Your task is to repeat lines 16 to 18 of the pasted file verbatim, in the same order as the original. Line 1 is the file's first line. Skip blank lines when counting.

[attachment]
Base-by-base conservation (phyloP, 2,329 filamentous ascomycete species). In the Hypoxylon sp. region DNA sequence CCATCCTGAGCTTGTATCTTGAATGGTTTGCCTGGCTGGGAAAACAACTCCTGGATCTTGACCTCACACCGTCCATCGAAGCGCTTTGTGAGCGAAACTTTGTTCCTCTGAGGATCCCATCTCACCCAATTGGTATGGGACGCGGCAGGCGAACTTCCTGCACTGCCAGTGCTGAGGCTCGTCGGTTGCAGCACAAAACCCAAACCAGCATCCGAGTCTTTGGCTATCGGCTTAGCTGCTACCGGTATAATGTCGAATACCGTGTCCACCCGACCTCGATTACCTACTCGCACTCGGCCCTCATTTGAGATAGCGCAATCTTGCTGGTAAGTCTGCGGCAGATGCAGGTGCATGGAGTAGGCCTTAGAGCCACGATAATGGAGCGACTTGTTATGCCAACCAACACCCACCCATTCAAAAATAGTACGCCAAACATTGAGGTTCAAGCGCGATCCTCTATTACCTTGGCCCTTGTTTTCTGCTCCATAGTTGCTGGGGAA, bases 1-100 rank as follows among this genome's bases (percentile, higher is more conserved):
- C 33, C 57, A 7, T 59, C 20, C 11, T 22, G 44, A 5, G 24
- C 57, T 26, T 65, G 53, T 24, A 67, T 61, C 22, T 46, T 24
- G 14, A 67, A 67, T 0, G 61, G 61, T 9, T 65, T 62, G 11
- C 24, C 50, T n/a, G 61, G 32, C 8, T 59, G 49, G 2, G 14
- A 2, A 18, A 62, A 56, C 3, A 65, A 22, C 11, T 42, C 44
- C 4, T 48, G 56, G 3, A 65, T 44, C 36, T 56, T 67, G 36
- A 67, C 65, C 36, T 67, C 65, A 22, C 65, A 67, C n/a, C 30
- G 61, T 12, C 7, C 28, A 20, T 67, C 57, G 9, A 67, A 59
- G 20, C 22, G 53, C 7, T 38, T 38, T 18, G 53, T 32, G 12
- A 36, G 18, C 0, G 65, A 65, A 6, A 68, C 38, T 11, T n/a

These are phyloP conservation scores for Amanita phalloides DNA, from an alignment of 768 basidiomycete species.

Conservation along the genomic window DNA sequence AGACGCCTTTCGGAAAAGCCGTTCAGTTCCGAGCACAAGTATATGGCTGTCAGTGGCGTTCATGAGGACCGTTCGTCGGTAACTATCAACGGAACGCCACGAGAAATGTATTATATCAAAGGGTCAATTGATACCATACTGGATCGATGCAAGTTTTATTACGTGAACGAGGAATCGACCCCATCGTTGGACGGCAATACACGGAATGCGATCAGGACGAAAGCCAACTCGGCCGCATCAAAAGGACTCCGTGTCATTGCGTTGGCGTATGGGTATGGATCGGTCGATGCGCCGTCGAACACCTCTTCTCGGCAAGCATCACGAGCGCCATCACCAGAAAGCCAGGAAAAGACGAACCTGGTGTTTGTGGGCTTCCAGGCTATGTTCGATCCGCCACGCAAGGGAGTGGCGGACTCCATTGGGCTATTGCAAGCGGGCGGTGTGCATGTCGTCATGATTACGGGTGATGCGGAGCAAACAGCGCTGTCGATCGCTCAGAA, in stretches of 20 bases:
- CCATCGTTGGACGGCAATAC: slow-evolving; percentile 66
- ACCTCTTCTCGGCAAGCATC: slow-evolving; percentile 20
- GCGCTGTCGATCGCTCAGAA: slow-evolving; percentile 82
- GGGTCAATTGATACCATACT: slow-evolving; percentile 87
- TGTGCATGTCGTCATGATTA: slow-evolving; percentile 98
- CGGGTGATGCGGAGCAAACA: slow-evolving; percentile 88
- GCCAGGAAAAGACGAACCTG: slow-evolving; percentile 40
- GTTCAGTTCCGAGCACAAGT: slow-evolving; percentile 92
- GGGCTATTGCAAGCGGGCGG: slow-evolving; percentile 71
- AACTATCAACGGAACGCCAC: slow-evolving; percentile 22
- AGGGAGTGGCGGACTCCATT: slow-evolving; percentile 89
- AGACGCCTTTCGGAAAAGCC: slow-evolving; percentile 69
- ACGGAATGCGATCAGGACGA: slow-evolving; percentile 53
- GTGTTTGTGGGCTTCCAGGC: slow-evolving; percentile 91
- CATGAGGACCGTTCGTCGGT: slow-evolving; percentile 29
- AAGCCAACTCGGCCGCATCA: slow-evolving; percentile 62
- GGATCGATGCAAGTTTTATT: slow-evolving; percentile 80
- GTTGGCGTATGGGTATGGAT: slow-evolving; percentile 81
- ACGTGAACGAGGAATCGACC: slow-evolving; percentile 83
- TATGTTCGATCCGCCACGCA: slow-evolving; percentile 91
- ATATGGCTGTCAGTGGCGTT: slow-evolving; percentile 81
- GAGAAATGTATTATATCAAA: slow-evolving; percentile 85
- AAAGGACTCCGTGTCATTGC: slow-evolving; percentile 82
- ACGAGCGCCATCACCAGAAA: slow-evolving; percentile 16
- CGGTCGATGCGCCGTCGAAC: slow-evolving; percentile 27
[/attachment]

- GCGCTGTCGATCGCTCAGAA: slow-evolving; percentile 82
- GGGTCAATTGATACCATACT: slow-evolving; percentile 87
- TGTGCATGTCGTCATGATTA: slow-evolving; percentile 98